Thai "Yellow Shirt" nationalists have rallied in protest at Abhisit's handling of a deadly Cambodia border dispute
Thailand's British-born, Oxford-educated Prime Minister - Abhisit Vejjajiva - must call an election by the end of 2011
Thai security laws authorise security personnel to stop people gathering in certain areas
BANGKOK — Thailand will hold a general election in the first half of this year if there is no fresh political violence, Prime Minister Abhisit Vejjajiva said Wednesday.
"My government will not complete its term at the end of 2011 but will organise elections in the first half of this year if it resolves three issues," he told a forum of investors in Bangkok, according to a statement released by his office. The event was closed to the media.
He said two of these -- a strong economy and constitutional amendment -- appeared to have been fulfilled, so the last remaining condition was that any election must be held in peaceful conditions.
The British-born, Oxford-educated head of the establishment Democrat Party must call an election by the end of this year, when his term finishes.
He has previously said the vote could take place early in 2011 if the security situation improves.
"When everything is ready I will call an election as soon as possible. It is not necessary to complete my term," Abhisit told the forum.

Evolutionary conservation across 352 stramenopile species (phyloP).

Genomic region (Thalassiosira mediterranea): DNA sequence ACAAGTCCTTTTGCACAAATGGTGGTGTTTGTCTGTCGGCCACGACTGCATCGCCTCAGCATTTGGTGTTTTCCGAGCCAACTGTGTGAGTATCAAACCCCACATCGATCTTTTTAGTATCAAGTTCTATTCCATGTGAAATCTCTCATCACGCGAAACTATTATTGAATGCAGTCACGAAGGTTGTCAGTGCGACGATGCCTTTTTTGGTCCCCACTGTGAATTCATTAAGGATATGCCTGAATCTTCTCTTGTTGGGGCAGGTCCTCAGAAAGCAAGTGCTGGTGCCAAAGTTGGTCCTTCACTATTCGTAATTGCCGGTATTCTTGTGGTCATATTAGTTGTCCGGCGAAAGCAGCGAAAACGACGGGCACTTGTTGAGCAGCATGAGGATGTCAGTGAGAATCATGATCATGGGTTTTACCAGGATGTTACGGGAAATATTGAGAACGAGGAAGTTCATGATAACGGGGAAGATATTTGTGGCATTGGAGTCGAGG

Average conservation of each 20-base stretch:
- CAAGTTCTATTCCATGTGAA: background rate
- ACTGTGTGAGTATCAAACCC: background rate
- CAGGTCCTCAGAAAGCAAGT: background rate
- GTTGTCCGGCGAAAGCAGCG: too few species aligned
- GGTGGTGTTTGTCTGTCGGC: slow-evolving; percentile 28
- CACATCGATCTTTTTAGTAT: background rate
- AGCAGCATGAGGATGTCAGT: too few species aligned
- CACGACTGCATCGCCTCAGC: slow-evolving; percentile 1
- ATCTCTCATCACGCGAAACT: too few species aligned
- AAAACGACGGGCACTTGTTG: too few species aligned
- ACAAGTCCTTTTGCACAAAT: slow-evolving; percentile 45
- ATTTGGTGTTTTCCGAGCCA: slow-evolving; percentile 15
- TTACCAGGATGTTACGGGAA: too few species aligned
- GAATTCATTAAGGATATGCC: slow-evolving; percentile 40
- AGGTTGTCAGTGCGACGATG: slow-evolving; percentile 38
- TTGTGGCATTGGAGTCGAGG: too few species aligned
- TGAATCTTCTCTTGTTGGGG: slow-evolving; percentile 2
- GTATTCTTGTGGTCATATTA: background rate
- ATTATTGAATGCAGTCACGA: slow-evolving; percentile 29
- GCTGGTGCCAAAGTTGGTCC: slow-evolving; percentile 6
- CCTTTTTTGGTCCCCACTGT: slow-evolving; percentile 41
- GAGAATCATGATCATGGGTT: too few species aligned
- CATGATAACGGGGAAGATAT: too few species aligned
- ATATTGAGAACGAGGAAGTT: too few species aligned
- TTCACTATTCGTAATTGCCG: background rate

Mass protests in April and May of last year by the "Red Shirt" movement, which is broadly loyal to fugitive former premier Thaksin Shinawatra, left 90 people dead in street clashes between demonstrators and the army.
At the height of the crisis, Abhisit proposed to hold a poll in November 2010 to resolve the standoff, but he shelved the plan because demonstrators refused to disperse until the army moved in.
In the months after the military broke up the rally, the capital was rattled by a string of minor explosions while it was under emergency rule.
The Reds, who where campaigning for immediate elections, have held a series of peaceful one-day rallies in the capital in recent weeks.
Rival "Yellow Shirt" nationalist activists meanwhile have been rallying near Government House in protest at Abhisit's handling of a deadly border dispute with Cambodia, and have vowed to step up their campaign.
The cabinet on Tuesday agreed to invoke the Internal Security Act in Bangkok to cope with renewed political rallies in the capital.
The laws -- less strict than emergency rule, which was imposed for more than eight months last year -- will authorise security personnel to stop people gathering in certain areas, officials said.